"Don't know; don't care" has long been the mantra of the terminally apathetic, the chronically uncurious and the wholly indifferent. It also, increasingly, seems to be the coin of the realm of the political class, premised as it seems to be on the hope no one will notice and few will care what's going on.
In Ottawa, Finance Minister Jim Flaherty boldly claimed the new-old Conservative budget will eliminate the deficit by fiscal 2014-15. How? Won't say. With an expression most often seen on someone either suffering from bad gas or working under the illusion that saying something makes it so, Jimmy says it's simply a matter of cutting five per cent out of the nation's expenditures and, voilà, balanced books. Which five per cent? Details, details. Why do you want to know that? Can't say. Tell ya next year. It's a secret.
Same thing south of the border. The Party of Darkness battles the Party of Less Light to see who can be the king of budgetcutters at a time every economist - save the discredited holdouts of the Chicago School and Enterprise Institute - says do the opposite. The crux of both of their populist posturing is a total lack of detail, save what they're not going to cut.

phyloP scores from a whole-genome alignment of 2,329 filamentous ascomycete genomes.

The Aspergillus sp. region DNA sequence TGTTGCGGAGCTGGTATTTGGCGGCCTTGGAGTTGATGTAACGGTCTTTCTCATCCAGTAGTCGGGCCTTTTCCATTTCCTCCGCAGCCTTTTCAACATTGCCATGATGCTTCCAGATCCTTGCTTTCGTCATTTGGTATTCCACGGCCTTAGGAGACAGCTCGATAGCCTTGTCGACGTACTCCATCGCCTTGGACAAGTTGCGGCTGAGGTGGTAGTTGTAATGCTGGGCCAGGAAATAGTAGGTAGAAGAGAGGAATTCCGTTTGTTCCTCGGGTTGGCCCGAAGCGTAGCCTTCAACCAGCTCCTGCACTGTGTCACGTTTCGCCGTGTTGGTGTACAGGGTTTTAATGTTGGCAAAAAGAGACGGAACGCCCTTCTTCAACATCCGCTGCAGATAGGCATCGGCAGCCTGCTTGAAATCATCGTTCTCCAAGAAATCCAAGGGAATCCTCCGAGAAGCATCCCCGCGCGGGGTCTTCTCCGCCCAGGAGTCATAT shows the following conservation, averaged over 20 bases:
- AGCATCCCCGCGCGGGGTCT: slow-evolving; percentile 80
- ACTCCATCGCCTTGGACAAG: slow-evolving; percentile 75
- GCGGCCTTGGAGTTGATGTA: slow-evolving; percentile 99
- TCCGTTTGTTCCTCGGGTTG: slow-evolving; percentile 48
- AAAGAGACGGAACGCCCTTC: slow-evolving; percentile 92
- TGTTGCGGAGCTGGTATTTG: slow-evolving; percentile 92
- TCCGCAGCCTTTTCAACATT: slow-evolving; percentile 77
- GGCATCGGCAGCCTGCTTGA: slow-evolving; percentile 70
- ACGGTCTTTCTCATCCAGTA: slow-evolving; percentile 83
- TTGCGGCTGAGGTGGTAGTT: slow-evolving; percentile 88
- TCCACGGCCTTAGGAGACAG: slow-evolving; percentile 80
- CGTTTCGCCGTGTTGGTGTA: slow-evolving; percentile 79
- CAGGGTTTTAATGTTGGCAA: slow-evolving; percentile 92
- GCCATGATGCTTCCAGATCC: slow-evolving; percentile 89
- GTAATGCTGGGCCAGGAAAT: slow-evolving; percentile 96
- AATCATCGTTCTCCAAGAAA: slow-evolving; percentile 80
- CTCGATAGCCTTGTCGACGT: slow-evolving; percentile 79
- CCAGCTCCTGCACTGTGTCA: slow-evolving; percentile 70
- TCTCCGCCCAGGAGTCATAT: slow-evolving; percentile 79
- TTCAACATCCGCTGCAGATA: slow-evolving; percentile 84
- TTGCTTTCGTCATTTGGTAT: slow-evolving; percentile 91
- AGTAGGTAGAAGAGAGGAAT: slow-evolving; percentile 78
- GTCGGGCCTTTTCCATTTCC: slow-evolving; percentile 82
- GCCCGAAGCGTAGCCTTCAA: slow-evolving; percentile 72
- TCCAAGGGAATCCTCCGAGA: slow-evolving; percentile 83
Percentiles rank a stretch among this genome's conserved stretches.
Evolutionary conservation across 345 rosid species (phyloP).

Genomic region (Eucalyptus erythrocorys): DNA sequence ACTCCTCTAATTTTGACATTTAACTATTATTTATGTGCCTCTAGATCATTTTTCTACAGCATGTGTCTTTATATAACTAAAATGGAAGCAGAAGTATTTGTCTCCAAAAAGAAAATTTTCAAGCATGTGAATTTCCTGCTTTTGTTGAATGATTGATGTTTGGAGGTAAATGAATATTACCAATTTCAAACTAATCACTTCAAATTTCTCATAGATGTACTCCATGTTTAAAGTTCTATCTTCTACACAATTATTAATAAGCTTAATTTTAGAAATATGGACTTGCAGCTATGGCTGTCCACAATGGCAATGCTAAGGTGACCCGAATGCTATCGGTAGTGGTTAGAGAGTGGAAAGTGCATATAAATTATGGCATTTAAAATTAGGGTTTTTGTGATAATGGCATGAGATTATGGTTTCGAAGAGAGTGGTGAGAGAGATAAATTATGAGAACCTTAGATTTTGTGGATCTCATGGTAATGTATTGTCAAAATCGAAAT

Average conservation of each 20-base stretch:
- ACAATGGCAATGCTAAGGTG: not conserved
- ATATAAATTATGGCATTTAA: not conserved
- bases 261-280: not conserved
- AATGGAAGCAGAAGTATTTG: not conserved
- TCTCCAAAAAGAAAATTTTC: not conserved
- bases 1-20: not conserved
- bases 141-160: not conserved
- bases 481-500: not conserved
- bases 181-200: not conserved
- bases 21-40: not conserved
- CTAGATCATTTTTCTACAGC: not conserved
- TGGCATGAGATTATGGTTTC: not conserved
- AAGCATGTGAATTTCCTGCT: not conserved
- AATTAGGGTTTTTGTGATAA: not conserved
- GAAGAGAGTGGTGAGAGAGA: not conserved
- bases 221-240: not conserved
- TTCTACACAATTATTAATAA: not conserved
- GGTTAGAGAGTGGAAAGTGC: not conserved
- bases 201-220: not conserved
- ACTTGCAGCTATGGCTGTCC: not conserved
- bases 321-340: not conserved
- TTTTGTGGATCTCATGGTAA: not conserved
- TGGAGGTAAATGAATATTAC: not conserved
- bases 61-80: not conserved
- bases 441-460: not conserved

In Tiny Town, the culture of secrecy we all hoped had peaked last winter has reached critical mass and is growing unchecked at every turn. Of the seven men who sit at council table, all seven, as I recall, paid homage to open and transparent government when they ran for office nearly three years ago.
Since then, we've moved so far from openness and transparency, I felt the need to go back and make sure it didn't mean something other than what I thought it meant. Most of the treatises seemed to be intact, no Orwellian language switcheroo. Open government is a notion rooted in the belief that citizens have a right to access the documents and proceedings of their freely elected government. Why? Well, it provides an avenue for effective public oversight. It promotes accountability, a quaint notion that someone who does something be held to account for his/her actions. It makes it more difficult for politicians to operate in secrecy, the antithesis of openness. And, it's the basic building block of democracy.
Transparent government means citizens get to access the sorts of background material decisions are based on. It means we should be able to see what sort of deals our government gets us into, how it spends our money and what it's obligating us to. The notion behind transparency is the more we know, the more we understand and the less likelihood our elected officials are going to ink a sweetheart deal that sells us up the river, enriches themselves or their friends or ties us to a course of action not far removed from indentured servitude.